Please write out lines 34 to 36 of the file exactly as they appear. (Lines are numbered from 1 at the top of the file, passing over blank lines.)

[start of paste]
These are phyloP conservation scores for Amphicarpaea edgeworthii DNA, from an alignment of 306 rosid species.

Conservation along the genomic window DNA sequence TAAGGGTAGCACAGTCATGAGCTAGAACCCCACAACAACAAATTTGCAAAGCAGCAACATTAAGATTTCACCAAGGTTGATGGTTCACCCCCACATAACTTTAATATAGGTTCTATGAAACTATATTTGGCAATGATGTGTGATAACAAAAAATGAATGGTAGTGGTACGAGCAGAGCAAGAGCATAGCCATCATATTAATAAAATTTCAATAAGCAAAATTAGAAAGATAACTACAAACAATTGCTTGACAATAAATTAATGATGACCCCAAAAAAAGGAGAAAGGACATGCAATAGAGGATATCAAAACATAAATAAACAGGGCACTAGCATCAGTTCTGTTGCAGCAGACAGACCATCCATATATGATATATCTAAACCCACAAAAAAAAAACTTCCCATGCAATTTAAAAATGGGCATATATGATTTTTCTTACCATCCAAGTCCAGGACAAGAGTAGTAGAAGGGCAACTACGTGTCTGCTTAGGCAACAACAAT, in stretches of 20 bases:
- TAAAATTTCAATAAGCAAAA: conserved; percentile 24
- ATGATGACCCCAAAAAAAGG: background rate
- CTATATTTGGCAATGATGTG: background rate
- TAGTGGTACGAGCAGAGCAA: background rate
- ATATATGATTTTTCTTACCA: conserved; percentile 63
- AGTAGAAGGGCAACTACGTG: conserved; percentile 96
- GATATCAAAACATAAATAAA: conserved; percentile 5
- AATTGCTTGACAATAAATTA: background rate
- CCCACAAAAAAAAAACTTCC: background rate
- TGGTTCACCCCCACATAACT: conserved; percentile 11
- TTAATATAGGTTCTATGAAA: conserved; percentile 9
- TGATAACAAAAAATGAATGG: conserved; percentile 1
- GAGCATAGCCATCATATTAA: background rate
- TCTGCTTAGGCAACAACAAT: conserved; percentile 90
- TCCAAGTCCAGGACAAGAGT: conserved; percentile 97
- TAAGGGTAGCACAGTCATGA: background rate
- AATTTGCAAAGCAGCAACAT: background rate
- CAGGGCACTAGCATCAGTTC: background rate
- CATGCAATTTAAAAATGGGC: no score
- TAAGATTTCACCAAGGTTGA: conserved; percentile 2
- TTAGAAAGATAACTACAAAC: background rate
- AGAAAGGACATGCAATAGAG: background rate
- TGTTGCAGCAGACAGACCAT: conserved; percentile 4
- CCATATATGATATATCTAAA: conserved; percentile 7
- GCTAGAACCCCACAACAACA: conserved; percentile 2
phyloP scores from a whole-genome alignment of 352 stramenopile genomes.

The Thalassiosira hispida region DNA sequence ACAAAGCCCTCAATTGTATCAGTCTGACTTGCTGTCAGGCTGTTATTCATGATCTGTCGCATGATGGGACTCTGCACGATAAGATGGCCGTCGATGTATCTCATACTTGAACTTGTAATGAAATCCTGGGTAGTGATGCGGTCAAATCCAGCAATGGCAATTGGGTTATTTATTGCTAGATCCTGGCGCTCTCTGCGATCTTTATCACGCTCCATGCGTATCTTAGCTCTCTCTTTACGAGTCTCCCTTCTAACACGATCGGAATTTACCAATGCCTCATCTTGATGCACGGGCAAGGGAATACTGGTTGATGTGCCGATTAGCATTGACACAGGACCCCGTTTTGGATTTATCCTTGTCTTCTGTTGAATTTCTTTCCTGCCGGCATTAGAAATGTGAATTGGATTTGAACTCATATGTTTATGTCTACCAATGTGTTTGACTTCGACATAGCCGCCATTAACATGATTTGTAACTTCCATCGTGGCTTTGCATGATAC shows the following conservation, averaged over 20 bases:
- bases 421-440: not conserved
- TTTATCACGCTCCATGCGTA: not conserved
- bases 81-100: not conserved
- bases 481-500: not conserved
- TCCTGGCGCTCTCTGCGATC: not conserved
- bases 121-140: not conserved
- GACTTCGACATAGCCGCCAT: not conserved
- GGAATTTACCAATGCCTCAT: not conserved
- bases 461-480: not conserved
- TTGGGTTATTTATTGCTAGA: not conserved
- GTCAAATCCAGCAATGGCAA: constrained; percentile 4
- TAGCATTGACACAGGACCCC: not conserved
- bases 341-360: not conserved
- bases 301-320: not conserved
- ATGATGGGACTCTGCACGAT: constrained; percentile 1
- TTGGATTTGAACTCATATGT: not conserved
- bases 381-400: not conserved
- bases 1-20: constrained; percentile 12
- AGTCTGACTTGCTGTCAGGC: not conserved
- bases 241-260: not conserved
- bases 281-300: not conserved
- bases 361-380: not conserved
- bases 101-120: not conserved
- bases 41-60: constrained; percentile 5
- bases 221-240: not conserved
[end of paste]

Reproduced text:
- TCCTGGCGCTCTCTGCGATC: not conserved
- bases 121-140: not conserved
- GACTTCGACATAGCCGCCAT: not conserved